Tuberous begonias, available in hanging, and, upright varieties, can be replanted and recovered annually by storing the tubers during cold winter months. These perennials, often treated as annuals, are available in both tuberous and rhizome species. Although their appearance is similar, tubers are stored differently than rhizomes, so be sure to check labels before storing for the winter.
The difference between tuberous begonias and the rhizome (or, rex) varieties of begonnia, is visually difficult to identify. Some popular tuberous standards include Double Trumpet, Prima Donna and Hanging Sensation. Available colors include white, yellow, red, and peach with frilly, carnation-like, rose, or double flowering blooms. Tubers are shorter and thicker than rhizomes and do not lengthen much as they grow. Unlike tubers, rhizomes are stored in a humid environment, in a recommended ½ peat ½ perlite soil mix.
Tuberous begonias flower in summer and fall, thriving best in a rich, well-drained soil in filtered sunlight. East exposure is often best for successful plant growth and development. During the blooming season, water your begonias regularly and watch for milky residue (begonias are susceptible to powdery mildew). At the end of the blooming season, and when the plant leaves begin to turn yellow, back off watering completely and allow the plant to dry out. When stems fall off easily on their own, pull the tuber out of the ground and shake off the dirt. Leave tubers in the sun, on an upside-down flat layered with newspaper, for about three days to completely dry the tuber and prevent rotting.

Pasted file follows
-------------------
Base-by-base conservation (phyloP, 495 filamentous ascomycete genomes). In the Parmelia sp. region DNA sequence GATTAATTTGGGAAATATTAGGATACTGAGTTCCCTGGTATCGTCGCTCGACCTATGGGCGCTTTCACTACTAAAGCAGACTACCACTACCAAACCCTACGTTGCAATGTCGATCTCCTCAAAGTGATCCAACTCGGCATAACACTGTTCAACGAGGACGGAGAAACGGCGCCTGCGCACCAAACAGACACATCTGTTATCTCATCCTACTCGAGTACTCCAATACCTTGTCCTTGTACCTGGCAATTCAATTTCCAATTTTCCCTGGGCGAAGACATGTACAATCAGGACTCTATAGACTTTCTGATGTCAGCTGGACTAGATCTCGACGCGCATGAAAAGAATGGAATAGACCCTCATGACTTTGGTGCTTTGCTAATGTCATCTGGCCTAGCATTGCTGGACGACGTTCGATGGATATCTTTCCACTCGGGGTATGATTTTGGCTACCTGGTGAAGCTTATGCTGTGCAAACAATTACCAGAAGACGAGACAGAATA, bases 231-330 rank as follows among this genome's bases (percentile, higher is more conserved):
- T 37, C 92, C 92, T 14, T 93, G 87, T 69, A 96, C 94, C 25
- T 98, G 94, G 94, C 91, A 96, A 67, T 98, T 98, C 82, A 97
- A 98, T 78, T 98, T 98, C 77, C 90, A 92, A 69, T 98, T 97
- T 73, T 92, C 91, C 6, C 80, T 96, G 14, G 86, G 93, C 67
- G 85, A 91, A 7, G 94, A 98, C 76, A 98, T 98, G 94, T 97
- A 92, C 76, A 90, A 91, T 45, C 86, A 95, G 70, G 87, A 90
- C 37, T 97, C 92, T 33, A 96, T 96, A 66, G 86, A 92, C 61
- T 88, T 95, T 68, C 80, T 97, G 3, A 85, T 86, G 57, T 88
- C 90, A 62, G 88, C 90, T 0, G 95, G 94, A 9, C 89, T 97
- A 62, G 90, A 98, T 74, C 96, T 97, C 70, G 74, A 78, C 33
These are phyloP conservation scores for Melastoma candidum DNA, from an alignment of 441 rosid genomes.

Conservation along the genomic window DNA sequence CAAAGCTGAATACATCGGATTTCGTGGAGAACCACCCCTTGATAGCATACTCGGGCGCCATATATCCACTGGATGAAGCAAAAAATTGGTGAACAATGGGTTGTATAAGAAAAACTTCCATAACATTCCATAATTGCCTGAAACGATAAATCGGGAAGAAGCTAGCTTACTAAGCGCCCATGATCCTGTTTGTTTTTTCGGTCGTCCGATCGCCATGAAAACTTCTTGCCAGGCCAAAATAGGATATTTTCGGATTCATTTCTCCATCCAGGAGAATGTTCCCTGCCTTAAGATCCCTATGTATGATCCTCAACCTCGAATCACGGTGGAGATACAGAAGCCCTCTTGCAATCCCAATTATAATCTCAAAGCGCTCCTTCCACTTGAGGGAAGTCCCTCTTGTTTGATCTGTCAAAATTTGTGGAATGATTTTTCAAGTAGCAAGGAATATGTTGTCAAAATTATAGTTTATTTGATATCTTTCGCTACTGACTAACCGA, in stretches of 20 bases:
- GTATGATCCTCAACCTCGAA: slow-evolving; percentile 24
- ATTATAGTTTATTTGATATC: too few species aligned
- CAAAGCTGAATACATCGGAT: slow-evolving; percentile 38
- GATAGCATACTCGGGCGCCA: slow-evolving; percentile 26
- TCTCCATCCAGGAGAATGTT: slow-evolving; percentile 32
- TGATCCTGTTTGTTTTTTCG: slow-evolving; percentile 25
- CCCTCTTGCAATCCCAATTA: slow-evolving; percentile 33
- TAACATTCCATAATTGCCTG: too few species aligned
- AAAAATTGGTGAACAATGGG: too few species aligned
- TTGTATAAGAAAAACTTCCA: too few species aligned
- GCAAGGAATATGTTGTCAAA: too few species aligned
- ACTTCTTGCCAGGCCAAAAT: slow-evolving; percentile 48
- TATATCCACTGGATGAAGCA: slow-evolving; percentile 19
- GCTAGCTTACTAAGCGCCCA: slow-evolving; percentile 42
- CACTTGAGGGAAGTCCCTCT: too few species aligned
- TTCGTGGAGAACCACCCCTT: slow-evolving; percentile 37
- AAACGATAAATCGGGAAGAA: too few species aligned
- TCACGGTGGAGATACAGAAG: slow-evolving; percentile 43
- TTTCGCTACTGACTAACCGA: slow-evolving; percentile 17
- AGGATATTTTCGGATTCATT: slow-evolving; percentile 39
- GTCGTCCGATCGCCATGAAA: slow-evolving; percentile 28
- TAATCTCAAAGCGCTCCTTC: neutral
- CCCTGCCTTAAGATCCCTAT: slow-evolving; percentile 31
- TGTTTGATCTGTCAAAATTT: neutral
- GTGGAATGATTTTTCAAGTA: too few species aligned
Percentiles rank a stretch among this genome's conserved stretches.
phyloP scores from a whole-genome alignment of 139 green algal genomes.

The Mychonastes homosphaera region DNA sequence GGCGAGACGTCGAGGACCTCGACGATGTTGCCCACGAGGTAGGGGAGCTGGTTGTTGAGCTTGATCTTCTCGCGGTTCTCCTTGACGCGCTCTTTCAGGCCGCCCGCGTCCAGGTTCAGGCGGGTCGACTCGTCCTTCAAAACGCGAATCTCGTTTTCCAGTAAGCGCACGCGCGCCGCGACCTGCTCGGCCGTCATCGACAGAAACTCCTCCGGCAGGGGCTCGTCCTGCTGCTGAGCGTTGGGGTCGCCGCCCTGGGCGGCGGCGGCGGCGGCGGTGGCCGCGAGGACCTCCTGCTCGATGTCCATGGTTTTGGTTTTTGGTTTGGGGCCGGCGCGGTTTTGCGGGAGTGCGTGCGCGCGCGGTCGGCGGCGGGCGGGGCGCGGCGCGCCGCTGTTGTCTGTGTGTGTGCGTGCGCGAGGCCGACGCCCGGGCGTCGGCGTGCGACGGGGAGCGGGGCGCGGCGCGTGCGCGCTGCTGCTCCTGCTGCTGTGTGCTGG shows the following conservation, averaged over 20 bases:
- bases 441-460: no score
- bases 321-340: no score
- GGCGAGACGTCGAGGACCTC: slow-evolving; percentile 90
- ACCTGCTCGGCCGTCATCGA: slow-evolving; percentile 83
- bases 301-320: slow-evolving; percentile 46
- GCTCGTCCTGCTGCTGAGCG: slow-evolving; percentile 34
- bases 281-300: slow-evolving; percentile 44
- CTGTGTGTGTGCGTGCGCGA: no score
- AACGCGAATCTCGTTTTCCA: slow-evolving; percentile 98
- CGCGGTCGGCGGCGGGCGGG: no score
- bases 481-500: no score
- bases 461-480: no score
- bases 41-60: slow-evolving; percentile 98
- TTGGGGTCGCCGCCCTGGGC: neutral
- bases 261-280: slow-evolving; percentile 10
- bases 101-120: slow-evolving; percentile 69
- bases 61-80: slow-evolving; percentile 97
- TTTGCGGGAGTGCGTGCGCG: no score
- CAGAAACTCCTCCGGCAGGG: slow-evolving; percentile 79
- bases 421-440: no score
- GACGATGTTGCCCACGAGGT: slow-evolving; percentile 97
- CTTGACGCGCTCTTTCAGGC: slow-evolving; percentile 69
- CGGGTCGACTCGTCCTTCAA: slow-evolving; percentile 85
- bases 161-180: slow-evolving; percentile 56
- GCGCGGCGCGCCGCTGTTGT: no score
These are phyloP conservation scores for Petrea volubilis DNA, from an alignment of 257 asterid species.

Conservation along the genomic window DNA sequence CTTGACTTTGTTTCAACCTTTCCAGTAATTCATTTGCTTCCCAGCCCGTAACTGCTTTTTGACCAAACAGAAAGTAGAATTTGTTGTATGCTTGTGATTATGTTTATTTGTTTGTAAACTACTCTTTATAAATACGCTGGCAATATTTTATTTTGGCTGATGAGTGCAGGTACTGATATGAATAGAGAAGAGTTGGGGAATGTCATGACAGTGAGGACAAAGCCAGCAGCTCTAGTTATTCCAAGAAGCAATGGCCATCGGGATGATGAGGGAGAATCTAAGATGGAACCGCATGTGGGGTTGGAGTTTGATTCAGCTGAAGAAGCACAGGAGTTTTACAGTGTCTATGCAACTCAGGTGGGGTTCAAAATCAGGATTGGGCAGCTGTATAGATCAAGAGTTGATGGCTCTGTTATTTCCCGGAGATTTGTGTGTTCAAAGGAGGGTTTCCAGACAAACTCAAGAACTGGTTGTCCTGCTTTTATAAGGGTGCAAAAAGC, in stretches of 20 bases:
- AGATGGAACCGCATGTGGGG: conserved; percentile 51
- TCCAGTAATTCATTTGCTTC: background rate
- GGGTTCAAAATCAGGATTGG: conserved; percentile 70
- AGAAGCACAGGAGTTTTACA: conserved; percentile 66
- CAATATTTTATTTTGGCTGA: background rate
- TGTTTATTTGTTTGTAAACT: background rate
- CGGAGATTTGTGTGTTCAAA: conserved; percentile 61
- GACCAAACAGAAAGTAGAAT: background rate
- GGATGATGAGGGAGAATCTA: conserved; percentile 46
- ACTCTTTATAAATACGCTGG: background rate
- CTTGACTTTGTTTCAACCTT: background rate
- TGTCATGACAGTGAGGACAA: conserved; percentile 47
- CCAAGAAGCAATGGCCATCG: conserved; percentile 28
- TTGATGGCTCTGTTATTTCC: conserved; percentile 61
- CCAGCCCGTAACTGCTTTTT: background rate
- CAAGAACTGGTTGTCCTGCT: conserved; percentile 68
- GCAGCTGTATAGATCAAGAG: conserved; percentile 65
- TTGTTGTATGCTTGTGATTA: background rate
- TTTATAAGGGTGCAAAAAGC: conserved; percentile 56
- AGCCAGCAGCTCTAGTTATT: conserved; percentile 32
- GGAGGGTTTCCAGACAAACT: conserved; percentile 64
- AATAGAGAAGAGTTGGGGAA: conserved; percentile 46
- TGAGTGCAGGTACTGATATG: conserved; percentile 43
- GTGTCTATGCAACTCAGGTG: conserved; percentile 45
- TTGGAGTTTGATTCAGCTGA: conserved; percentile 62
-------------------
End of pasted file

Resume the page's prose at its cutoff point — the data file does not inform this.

Store tubers in a cool, dry, area with broken shade, like a shed or a bottom shelf of the garage. Be sure the tubers are completely dry and remove any still moist plant parts or tubers before storing. Dr. Leonard Perry, from the University of Vermont Extension Office, advises that you dust the tubers with anti-fungal or sulfur powder to discourage mold, rot or other plant disease.
Store tubers on a flat, covered with an inch to two inches of leaf mold or organic matter. Water regularly throughout the winter until begonia tubers begin to show signs of small, pink buds, in mid to late February.
When begonias show signs of budding in late winter or early spring, it is time to move them. Repot begonia tubers in an 8 to 10 inch pot filled with fast-draining, rich, humous soil, using a ready-made soil mix for African Violets, or, other flowering houseplants. Or, mix your own soil by adding perlite, peat and/or leaf mold to a lesser soil mixture. Keep new plants in broken shade and fertilize weekly with a high-nitrogen fertilizer until about mid May. Switch during peak season to a bloom-producing fertilizer. Water begonias regularly, keeping moist but well drained, until end of season.